I resonated with Tempest's reading on Jung's The Red Book, examining the two parts of ourselves we draw from in our lives: the sprit of the times (driven by the self as individual, social needs, current culture), and the spirit of the depths (a more ancient part, your dreams, your soul).
Tempest examines the collective restlessness and dissatisfaction of our culture, and argues its cause is living out of balance between the two selves. These days, made worse by the internet, we exist nearly fully in the spirit of the times (no surprises that this is the side that aligns with capitalism, individualism, productivity)."We are running after all things, we have been seizing hold of them, but we have not found our soul, since we would find it only in ourselves."
And this is where really engaging with creativity - whatever that may be for you - has the power to bring about the connection we so crave through the humbling of existing in other people's shoes, the joy of shared experience, the wow of a moving piece of music or beauty of your favourite film.
Tempest writes about these two selves in relation to creative production itself, and how as an artist you are often in conflict with yourself as you create. Is it fame and validation you seek, reassurance your work is enough, rather than the chance to reconnect with a deeper part of your existence? Reconciling the two in a capitalist society is a daily struggle.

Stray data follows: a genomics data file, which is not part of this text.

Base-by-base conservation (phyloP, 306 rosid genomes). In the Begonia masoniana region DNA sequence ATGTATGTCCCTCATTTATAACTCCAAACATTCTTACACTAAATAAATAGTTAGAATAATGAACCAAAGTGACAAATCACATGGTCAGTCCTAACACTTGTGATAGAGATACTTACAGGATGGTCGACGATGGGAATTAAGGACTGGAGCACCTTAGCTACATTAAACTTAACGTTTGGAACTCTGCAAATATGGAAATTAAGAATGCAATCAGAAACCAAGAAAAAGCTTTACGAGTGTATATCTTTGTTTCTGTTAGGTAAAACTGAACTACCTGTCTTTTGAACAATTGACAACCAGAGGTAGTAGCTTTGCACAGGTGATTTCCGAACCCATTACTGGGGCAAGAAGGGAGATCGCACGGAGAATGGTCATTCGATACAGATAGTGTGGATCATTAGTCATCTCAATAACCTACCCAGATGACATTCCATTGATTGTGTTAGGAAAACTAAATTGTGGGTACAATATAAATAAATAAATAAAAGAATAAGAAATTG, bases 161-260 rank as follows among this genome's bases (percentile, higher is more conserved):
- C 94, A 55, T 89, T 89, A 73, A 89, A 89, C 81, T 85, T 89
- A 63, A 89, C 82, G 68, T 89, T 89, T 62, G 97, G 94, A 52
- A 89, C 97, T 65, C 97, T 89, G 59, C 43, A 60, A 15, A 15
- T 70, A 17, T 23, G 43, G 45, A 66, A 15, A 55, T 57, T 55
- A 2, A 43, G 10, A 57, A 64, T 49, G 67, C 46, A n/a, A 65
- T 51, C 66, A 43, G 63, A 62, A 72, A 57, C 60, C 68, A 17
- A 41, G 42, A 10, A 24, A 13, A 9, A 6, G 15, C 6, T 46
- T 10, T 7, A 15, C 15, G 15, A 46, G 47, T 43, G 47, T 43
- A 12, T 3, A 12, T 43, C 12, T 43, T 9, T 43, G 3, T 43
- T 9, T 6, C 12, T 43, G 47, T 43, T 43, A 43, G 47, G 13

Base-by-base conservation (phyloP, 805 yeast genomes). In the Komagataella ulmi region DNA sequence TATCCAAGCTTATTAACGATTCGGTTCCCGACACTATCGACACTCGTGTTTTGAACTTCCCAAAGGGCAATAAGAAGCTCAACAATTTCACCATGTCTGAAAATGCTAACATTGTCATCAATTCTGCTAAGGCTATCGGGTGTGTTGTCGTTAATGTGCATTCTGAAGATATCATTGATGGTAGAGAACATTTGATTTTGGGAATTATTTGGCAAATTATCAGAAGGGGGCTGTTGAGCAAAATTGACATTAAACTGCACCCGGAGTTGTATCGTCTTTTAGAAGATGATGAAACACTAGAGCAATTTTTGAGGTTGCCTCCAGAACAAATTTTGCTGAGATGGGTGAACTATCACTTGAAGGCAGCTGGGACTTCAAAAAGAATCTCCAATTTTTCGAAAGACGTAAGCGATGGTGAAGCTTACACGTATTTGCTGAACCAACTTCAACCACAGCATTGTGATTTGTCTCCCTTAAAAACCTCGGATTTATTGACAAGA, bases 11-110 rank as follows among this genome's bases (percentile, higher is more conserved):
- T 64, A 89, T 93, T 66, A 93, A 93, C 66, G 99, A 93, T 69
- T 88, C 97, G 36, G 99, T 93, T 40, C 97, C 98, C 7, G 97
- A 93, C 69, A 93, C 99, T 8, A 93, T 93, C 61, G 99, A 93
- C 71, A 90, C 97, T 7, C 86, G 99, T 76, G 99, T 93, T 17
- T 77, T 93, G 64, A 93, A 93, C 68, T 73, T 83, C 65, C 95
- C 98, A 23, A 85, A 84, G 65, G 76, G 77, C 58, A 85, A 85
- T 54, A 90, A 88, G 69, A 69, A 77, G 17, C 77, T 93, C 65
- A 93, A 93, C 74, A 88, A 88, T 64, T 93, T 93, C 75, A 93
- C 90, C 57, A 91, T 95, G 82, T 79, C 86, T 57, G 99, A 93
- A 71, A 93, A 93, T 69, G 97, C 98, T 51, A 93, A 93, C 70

"I'd been a poet long before I ever dared to take myself for one. I'd been a poet long before it paid my rent. But when I could finally say to others that yes I was living off my art, it made me feel legitimate. Because I judged myself by the spirit of these times, which is concerned with 'use and value'. Rather than being in communication with the spirit of the depths, which wants me to 'refind my soul', or retune my creative compass".
I really relate, as someone who in desiring to seek out that depth of the soul, has wanted the time and economic flexibility to write more, to have that writing reach more people, to connect with them, to enable more of the soul-work. I don't berate myself for wanting that. But I can increasingly see it's a fine line to tread, and that more will never be enough if I can't surrender myself to the process of creativity in the first place. I find this quite reassuring actually, it gives me license to keep writing and keep moving forward in other parts of my life too.
Okay that's all, but since I really nodded my head along to most of the book, I'll leave you with another quote which I think you'll like:
"Finishing work', is what gives the artist the humility necessary to begin again. Many, many, people have ideas. But to go through the agony of finishing that idea, realising you are so ill-equipped that, despite your burning conviction, your deep creativity, your relentless practice and your natural talent, you have still failed. You made a good go of it. The thing is out there, another step towards meaning. Next time, maybe you'll do it better. Or maybe you'll never do it again."